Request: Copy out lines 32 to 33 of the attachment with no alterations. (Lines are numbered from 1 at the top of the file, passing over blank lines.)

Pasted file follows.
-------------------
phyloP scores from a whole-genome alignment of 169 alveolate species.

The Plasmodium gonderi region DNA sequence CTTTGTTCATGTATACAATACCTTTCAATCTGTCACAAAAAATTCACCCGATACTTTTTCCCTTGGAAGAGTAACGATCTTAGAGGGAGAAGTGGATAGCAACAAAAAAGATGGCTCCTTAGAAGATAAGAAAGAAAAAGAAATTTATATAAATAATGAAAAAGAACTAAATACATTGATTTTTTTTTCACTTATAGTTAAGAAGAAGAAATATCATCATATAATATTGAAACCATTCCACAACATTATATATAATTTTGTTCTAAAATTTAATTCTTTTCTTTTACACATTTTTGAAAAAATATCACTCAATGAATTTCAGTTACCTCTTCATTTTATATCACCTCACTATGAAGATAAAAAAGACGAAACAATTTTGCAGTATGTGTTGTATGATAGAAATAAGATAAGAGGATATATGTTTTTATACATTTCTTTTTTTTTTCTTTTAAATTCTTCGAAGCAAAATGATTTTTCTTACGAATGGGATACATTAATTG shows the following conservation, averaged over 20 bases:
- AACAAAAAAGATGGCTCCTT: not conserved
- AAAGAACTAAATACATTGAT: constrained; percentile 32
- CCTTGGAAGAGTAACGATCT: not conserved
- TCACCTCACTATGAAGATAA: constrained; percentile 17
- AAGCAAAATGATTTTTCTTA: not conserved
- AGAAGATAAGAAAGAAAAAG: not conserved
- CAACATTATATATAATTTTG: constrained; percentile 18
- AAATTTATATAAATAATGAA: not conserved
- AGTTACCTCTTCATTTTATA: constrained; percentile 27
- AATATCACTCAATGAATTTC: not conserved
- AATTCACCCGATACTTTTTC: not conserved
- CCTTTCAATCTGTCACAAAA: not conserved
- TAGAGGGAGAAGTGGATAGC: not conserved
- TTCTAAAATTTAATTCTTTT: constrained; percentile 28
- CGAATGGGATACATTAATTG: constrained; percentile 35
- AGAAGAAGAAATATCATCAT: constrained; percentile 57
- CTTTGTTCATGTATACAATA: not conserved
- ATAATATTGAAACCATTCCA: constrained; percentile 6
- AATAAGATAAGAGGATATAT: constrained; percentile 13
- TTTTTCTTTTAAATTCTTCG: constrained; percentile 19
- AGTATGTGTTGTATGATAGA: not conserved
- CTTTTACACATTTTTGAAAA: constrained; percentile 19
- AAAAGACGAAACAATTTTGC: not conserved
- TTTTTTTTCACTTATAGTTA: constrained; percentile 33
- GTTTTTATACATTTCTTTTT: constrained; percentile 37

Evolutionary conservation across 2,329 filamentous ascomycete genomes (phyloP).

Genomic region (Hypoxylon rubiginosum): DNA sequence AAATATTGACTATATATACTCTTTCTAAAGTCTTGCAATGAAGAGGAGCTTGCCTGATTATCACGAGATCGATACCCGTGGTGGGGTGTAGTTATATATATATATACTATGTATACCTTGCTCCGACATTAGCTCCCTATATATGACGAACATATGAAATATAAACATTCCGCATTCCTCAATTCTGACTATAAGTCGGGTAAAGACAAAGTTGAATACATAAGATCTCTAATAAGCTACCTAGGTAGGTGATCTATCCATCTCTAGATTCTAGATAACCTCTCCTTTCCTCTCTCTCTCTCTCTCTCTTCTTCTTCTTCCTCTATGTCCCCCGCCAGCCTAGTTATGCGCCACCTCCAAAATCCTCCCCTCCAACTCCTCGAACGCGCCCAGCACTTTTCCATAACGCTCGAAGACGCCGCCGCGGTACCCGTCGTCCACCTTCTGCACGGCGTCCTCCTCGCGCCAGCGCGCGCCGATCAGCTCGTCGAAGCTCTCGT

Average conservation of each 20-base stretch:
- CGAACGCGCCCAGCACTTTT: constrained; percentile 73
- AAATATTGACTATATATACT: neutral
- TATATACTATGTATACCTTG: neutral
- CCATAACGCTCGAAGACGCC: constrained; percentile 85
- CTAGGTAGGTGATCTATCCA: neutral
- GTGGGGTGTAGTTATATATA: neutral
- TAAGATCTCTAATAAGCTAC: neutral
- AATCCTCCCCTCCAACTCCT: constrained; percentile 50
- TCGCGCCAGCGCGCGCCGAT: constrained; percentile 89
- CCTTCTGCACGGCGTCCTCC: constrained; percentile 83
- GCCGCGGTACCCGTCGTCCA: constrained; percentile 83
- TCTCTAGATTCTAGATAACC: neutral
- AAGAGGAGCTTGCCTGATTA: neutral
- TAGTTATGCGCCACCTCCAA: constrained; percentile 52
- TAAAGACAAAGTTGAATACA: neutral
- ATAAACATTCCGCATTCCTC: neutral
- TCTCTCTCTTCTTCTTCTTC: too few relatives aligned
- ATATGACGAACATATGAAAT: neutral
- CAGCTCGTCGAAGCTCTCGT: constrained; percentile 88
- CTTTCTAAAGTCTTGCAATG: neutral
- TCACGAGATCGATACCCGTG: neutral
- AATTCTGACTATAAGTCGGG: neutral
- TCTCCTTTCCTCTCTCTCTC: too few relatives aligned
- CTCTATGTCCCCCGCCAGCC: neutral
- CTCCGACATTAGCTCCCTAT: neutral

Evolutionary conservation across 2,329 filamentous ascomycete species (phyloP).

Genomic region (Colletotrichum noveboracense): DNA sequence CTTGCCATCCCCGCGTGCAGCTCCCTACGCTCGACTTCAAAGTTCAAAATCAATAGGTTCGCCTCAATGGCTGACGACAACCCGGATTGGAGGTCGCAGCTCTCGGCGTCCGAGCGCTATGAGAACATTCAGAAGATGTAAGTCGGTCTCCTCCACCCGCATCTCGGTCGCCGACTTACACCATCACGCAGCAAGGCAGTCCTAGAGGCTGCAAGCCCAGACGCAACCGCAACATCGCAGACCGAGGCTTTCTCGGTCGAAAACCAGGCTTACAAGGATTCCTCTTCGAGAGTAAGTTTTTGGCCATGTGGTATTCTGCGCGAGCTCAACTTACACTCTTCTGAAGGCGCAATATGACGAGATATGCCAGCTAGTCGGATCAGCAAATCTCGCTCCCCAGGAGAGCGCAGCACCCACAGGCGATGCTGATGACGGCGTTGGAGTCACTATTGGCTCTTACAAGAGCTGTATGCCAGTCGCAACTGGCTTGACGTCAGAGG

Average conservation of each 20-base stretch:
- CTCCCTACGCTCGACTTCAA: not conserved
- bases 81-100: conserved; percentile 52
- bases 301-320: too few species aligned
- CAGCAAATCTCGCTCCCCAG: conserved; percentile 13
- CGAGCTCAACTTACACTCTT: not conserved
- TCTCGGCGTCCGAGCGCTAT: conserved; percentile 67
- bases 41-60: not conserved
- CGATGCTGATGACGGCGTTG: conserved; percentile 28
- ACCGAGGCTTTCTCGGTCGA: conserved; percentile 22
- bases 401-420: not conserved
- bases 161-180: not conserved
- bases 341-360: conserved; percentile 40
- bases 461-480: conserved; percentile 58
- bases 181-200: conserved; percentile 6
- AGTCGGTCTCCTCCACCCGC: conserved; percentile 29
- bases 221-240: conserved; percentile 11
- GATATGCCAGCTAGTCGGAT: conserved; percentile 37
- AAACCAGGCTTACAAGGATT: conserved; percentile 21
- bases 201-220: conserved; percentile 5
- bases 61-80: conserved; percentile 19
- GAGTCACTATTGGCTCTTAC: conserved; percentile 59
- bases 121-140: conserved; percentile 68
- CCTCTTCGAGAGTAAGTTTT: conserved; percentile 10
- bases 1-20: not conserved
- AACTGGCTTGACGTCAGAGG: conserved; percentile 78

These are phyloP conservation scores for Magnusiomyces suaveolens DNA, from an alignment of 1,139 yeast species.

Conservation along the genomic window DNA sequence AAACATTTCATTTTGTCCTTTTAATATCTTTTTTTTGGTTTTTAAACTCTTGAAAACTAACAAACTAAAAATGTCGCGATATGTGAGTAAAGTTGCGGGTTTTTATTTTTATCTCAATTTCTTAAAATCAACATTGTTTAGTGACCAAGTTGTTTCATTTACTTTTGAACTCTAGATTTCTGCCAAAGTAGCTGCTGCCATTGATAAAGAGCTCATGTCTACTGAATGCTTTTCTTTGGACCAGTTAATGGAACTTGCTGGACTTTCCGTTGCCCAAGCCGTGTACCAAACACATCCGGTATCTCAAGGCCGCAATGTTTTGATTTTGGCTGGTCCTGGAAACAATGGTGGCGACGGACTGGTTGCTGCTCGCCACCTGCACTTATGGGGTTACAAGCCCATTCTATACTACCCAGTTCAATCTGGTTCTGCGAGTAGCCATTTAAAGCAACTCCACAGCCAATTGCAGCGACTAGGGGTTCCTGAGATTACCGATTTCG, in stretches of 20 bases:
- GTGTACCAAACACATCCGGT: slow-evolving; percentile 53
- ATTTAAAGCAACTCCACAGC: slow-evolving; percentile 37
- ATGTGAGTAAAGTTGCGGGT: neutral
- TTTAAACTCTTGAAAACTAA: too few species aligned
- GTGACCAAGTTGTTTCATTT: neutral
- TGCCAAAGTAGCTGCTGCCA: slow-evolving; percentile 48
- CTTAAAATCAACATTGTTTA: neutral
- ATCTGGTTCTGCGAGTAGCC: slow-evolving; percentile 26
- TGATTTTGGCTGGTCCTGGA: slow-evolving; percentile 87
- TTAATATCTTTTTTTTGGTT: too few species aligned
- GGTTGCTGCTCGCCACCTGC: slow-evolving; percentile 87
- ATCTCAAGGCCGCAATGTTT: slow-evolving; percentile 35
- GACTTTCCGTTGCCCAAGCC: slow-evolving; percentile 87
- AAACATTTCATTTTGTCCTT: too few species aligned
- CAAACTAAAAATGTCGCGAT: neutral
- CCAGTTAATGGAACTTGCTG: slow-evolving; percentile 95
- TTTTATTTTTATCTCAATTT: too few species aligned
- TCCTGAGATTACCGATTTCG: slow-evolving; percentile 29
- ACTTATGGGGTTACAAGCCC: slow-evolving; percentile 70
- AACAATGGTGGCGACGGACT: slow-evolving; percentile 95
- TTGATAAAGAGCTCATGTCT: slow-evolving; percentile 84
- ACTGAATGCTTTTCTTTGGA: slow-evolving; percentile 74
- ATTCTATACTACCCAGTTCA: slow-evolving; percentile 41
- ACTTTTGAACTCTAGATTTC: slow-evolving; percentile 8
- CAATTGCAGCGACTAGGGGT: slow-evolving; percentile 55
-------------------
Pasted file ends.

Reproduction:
- AAATATTGACTATATATACT: neutral
- TATATACTATGTATACCTTG: neutral